Sunrises and sunsets begin and end our days at the Ashram
They soon became really important guides to me as I lost track of days, dates and times. It became a ritual to watch for the sun rising and compare it and it's colours, the sky and cloud formations, to the previous day. I did not see it every day as some mornings were misty and somehow the sun rose behind the mist and suddenly appeared at around 10am in the sky as we finished our 3 hour yoga class and looked forward to brunch. Sometimes I took a chair from one of the huts and sat along the path with my morning herbal tea and banana, often after performing a shatkarma (more in another blog post) or internal yoga.
The wake up drum/bell was at 5am every morning and the sunrise was around 6:30am so my day began very much in the dark. Welcoming the sun to each day filled me with joy.
Watching the setting sun, often accompanied by Nico practicing flute, also became a ritual fave of mine and I am thrilled that I asked Sir for this treat in the suggestions book after missing the sunset every day for a week as we were in internal yoga calls in the shala from 4pm to 6pm as the sun set behind the banana trees.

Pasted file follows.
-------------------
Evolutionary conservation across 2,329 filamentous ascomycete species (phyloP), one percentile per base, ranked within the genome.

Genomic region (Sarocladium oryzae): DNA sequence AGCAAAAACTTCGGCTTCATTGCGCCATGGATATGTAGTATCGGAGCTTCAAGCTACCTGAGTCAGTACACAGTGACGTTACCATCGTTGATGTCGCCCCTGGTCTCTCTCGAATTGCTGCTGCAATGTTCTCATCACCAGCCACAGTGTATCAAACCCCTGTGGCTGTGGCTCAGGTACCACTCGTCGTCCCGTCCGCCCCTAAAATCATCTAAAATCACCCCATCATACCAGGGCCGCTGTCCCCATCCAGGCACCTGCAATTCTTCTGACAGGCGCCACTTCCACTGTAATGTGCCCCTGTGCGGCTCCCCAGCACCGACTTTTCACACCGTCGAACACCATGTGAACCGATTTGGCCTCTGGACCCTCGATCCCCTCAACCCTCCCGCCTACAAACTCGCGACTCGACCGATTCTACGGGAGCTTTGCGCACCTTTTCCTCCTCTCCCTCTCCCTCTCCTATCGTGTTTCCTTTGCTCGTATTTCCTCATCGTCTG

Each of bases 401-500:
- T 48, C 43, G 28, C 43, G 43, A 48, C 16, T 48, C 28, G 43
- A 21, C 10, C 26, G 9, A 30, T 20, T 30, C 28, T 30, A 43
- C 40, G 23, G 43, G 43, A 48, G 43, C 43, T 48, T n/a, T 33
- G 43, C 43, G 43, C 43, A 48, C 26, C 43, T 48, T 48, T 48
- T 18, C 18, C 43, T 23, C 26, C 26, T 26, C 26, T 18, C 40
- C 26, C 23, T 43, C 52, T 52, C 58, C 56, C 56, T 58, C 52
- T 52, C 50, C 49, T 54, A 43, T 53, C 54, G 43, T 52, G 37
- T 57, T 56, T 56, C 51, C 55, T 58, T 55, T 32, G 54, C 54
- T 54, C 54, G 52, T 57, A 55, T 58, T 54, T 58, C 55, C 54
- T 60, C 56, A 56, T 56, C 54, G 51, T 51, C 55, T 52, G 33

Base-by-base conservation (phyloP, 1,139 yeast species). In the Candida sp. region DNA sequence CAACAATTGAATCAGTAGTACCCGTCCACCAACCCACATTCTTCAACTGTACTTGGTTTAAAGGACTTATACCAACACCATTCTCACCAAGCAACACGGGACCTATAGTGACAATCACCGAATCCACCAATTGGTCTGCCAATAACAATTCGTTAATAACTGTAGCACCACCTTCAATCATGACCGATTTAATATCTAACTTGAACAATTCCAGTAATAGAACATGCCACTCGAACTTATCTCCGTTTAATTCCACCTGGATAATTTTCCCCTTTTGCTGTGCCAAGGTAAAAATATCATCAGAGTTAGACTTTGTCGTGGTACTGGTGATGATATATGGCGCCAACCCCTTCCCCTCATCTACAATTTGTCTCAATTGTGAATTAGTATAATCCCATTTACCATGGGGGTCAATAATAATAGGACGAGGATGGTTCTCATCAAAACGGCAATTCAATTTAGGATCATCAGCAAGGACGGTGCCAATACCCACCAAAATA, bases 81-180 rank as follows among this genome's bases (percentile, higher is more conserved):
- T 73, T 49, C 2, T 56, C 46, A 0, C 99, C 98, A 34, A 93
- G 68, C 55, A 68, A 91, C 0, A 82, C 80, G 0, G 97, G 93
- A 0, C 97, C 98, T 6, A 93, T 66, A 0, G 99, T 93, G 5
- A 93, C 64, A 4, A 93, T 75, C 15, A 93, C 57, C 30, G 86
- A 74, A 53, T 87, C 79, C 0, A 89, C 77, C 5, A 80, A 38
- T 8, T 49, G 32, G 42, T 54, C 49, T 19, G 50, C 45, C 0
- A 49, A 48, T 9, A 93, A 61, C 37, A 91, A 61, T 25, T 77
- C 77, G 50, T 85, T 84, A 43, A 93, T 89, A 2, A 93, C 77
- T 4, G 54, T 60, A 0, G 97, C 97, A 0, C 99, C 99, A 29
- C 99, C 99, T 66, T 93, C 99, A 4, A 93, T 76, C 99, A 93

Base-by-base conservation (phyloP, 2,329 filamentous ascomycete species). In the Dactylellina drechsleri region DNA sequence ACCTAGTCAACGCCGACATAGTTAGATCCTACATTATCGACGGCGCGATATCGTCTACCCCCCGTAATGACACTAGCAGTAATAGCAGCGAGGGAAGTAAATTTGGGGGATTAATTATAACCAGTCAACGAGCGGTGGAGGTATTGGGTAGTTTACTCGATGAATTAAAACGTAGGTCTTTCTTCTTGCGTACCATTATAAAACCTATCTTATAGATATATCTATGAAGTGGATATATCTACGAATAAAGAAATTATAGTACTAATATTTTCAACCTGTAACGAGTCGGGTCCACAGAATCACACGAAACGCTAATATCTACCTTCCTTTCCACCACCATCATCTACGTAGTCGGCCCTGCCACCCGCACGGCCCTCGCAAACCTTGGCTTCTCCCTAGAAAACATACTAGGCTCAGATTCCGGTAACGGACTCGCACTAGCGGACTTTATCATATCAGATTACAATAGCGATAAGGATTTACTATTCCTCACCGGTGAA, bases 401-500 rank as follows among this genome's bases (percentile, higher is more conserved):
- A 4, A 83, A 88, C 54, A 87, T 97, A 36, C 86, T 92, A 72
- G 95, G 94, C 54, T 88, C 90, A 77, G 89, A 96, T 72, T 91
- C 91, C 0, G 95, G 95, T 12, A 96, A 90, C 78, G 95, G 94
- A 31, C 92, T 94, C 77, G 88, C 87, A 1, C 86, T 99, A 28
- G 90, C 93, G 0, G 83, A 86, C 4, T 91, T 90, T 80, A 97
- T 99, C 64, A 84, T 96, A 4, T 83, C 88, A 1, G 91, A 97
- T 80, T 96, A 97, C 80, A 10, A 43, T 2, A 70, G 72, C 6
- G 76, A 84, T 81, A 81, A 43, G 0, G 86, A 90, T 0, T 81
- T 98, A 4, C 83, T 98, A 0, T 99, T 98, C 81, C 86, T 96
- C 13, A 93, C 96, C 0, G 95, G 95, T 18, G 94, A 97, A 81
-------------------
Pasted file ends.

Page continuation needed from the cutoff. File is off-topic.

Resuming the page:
I was sad.
The first sunset I watched brought immense joy to my soul and I began to truly appreciate the rhythms of nature, cycles of the sun and stars and living more aligned with time.
Every evening was different.
Each sky was unique.
What a blessing colour is and how wondrous nature is.
Pink has always been a favourite colour and I chose it for the Shine. Sparkle. Radiate branding. So when the sky performed pink shades, I was thrilled. It never lasted long and as I didn't have access to my phone as it was stored away in a green topped Tupperware marked F20, I simply stayed very present and watched with my eyes rather than through the lens of a phone.
It was far more impressive that way. And infinitely more mindful.